Wednesday, August 17, 2005

Kill Ten Minutes

I found a cool blog called Kill Ten Rats, which I have linked on my site. I commented on Ringthree's post, which questioned what makes WoW so popular, as to earn it 3.5 million worldwide subscribers. I felt inclined to post my response here, as well, and hope Ringthree doesn't mind. Instead of answering his question here, I'd prefer you just respond to my answers. If you want to answer the question for yourself, as Tomas did, just go to Kill Ten Rats.

Why WoW is popular enough to have 3.5 million subscribers:

1. More people on the planet = more potential subscribers.

2. More people have computers now than ever before. Many have more than one in the household.

3. Re-playability. Multiple servers, multiple characters, and two major factions to choose from make this a game that players can play from start to "finish" multiple times without repeating a lot of quests. (Yes, many quests are shared between factions, but each faction has about three major group areas of quests to choose from, which gives players more choice in leveling and character development than any other MMORPG out there today (as far as I know)).

4. Uncomplicated. Although some recipes/patters/whatnot require material from other professions or rare material, the profession part of the game is smooth and anyone can do it with ease. Also, the interface is efficient and simple, and allows for players who execute actions mostly with the mouse (clicking everything from actions to moving) to play well and enjoy the game.

5. Modifiable. What other MMORPG endorses players' ability to modify the UI (as long as it's not exploiting) in numerous ways with third party software?

6. Grinding is significantly reduced, although still present. The mechanics of the game require much more human interface and manual progression than a game like SWG, for instance. Example: I bought SWG, and determined quickly that without being maxed out in a set of skills, I was rather worthless, let alone poor. So, I quite easily programmed a mouse macro to replicate production, and literally slept while my character grinded. When I finally became a Master Blacksmith, the in-game economy was so disrupted by material farmers that I couldn't sell a thing I made for any amount of profit. Major flaw? NPCs never bought anything. The economy was 100% based on PC trading. Bad idea when most of the players are ages 10-20, and don't know or care about the economy. WoW, on the other hand, has a similar problem with the AH. However, you can still survive by selling to the NPCs, and you won't die if you can't get that Calibrated Boomstick that some dolt has for 999g at the AH, since, unlike some MMORPGs, most of the best stuff is not made, it's dropped.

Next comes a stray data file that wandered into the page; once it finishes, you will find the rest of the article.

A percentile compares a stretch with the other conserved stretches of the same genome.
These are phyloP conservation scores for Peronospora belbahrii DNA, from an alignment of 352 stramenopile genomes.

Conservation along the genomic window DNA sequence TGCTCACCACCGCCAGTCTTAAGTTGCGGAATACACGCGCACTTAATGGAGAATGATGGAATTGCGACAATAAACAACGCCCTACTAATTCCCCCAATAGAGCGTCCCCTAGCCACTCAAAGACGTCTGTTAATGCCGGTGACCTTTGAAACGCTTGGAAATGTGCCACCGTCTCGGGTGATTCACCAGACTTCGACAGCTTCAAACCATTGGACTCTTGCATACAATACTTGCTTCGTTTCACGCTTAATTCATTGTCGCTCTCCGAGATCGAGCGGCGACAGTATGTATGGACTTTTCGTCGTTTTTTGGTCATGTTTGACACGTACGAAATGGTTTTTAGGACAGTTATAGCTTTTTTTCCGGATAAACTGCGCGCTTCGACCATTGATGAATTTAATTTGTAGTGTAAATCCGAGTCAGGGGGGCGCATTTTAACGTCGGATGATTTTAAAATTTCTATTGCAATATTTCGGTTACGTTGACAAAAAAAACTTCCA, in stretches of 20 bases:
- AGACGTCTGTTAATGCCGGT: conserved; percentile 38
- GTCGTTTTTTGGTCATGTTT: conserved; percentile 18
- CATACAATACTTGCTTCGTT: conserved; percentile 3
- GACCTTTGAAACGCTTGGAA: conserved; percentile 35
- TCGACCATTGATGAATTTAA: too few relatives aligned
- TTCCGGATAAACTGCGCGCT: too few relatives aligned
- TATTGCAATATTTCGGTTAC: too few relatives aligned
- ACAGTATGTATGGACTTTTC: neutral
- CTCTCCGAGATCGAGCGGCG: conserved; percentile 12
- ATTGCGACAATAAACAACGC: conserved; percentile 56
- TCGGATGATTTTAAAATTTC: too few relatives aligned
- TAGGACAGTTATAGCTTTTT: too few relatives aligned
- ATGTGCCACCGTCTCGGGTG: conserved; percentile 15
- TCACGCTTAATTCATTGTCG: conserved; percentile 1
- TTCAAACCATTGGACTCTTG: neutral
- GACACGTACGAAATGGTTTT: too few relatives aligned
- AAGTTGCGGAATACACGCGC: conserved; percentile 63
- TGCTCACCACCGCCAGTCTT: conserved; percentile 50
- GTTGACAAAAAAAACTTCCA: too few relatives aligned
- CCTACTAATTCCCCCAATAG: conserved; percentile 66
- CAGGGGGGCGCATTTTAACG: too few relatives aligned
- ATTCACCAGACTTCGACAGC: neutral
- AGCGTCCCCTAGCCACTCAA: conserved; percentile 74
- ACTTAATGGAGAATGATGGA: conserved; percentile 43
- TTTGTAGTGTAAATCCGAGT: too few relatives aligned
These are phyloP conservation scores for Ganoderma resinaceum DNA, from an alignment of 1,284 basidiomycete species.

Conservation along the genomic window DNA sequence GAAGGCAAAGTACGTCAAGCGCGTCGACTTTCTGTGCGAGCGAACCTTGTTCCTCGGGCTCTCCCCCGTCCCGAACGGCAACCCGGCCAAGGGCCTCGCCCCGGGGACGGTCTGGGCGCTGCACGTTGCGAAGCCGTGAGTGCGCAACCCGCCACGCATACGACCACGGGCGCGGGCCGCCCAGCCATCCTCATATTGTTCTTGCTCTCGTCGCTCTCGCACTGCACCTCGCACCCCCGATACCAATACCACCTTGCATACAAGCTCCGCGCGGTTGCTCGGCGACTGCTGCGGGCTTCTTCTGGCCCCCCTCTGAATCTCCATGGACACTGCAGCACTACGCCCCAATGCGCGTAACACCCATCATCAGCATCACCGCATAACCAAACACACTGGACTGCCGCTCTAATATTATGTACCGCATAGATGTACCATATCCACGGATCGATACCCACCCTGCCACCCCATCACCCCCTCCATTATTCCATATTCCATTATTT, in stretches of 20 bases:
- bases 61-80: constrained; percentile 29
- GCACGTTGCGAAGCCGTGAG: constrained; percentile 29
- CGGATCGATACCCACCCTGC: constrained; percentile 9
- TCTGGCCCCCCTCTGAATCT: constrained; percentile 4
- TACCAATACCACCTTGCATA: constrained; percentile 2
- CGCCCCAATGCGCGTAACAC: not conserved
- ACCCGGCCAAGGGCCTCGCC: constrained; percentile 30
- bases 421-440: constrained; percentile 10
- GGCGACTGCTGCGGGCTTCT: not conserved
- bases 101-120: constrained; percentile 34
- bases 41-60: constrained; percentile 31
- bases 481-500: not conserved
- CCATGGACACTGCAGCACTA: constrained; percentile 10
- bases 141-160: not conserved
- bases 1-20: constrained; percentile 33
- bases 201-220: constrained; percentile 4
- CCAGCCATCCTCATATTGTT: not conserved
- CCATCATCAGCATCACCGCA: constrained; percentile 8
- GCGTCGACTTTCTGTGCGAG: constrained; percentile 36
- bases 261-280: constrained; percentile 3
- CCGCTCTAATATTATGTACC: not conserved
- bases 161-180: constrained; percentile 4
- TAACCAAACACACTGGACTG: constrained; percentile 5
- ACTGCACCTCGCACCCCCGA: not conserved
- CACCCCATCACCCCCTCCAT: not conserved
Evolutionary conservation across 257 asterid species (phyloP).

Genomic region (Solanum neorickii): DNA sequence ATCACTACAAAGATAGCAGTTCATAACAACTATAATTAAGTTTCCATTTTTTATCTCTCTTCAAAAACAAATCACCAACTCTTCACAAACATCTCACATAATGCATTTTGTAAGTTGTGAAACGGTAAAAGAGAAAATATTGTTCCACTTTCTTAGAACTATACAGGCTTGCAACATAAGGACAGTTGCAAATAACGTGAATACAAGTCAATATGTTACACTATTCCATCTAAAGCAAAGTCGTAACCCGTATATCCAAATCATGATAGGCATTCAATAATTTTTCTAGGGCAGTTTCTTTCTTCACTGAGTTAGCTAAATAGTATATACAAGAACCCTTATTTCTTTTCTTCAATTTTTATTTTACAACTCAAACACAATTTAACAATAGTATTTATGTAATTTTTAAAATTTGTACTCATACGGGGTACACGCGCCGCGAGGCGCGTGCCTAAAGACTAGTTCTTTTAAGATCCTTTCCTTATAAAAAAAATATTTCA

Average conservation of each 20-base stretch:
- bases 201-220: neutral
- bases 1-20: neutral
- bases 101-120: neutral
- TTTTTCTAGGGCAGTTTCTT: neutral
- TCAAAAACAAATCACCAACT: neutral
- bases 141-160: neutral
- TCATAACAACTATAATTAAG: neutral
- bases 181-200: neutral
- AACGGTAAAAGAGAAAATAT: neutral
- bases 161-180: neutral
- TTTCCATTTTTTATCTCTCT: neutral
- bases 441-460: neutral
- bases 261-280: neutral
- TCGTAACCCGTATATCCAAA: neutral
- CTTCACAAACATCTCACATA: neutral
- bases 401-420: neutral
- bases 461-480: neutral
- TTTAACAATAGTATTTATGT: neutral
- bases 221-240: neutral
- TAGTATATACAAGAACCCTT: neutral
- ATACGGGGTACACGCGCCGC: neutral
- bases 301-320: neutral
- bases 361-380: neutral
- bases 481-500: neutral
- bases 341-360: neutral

7. Light death penalty. Players don't like being punished if they die, regardless of how they die. Though, everyone admits that some punishment is absolutely necessary. WoW has the lightest death punishment I've seen, but it's nicely balance. What a player loses upon death are two very important things, but not enough to frustrate the player into quitting -- time and wealth. It takes time to run back to one's corpse. When you're raiding, or in an instance, exploring, or anything, time is an important factor. Also, the minor at first, but continued and more costly in the future annoyance of having to repair your items is a suitable punishment for death. What WoW nicely avoids is punishing levels for death, or automatically taking a percentage of gold, or random items, or whatnot. Sure, that would undoubtedly happen IRL, but we play these games to avoid RL, right?

8. Finally, lack of anything better. I've played my share of MMORPGs throughout the years, and I'd have to say that, although not perfect, WoW has certainly learned from the mistakes of earlier MMORPGs, and, in general, the "feel" is right.

3 Comments:

Anonymous Billtrollo said...

I agree.

Wednesday, August 17, 2005 6:53:00 PM  
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